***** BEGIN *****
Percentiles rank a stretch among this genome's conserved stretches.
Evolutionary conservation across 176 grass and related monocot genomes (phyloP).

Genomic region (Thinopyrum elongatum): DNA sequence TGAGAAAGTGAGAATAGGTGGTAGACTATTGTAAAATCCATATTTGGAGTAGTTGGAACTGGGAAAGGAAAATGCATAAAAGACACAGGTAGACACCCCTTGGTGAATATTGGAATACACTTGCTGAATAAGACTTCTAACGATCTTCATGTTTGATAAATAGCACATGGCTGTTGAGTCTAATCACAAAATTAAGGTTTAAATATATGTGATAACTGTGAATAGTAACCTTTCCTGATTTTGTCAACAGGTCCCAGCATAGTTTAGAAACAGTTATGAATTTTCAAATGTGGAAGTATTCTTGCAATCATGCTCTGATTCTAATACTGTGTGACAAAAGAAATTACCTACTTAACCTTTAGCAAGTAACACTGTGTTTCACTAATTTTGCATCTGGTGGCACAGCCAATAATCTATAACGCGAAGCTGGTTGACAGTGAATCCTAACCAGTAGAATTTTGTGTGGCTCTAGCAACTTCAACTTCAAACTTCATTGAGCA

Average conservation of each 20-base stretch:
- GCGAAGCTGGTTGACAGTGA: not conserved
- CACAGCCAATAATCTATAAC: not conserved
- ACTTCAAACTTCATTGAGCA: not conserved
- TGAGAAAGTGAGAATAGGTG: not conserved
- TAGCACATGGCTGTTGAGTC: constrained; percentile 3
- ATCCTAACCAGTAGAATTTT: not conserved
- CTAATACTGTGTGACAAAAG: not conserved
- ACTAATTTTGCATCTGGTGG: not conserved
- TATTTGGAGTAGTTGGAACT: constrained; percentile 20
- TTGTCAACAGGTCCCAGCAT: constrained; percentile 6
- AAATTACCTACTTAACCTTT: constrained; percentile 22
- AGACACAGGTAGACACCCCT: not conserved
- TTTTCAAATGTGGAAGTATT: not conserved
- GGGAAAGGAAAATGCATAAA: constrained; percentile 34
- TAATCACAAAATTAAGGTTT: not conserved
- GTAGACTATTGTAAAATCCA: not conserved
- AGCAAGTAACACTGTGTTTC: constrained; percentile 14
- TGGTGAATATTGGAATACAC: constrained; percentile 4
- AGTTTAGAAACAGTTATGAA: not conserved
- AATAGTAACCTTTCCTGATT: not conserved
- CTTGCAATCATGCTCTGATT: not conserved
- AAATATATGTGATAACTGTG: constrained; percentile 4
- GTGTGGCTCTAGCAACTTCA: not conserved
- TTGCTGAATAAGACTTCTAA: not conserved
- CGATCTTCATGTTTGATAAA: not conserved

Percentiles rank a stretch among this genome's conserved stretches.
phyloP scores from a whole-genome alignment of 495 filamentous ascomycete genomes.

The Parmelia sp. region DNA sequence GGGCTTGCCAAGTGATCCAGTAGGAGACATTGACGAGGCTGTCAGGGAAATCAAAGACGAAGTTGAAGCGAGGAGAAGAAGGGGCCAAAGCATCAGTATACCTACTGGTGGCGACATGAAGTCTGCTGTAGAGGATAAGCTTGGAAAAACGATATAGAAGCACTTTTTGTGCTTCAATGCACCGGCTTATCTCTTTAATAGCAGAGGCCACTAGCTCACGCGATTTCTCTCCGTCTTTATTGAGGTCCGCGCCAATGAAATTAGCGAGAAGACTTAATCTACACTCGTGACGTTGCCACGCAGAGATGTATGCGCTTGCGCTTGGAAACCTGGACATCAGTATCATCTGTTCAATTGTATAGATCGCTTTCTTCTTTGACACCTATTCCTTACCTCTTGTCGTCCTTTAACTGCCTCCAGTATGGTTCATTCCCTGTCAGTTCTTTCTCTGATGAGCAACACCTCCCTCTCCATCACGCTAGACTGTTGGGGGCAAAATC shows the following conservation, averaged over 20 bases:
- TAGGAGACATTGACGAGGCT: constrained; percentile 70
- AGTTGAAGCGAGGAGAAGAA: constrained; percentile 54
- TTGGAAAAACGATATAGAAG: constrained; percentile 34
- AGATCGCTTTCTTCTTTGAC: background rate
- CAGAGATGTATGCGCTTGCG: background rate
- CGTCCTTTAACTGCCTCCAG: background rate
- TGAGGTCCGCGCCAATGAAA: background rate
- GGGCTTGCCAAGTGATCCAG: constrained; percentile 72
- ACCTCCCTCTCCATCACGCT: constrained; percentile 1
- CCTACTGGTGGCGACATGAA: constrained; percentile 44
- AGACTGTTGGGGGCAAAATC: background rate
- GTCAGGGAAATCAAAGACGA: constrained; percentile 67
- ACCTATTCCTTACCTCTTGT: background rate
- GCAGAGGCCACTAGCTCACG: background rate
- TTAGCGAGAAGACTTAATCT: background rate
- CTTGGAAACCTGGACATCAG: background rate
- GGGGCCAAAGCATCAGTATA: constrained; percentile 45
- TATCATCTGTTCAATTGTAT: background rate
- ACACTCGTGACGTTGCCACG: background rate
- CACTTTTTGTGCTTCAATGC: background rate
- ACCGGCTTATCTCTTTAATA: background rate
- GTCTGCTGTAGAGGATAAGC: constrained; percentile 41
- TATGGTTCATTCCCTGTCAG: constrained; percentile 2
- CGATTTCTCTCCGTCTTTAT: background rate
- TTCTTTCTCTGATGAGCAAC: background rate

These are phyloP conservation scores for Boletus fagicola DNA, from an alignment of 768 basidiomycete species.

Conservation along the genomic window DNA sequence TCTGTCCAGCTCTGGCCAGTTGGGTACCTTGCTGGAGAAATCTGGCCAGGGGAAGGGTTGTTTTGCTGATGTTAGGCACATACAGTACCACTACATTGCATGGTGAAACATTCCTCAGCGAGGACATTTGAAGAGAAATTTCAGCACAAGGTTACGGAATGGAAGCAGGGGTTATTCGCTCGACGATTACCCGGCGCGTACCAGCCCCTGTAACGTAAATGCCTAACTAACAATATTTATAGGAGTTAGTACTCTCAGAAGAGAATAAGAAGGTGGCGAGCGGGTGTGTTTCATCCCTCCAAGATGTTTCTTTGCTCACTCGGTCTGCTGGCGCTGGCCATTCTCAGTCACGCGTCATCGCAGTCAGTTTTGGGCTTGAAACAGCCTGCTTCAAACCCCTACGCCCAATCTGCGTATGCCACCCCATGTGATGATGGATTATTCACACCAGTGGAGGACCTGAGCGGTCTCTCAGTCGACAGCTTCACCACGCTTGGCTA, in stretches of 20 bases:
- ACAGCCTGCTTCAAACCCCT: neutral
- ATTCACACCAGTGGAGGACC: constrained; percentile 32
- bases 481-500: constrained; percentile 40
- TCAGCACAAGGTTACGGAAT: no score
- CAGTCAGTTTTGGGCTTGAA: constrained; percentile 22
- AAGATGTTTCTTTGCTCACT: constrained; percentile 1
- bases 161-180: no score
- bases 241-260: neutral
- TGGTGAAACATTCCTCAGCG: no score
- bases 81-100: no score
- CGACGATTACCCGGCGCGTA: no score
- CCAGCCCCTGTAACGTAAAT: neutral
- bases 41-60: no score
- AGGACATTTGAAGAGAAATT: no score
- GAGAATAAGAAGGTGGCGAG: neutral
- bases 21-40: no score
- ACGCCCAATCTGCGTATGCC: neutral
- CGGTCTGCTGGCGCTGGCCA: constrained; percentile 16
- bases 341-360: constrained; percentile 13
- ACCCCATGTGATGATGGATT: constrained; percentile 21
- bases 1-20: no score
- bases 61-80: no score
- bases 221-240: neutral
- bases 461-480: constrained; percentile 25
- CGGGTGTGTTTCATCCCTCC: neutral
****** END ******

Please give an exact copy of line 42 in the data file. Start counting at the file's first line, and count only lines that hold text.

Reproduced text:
- CCTACTGGTGGCGACATGAA: constrained; percentile 44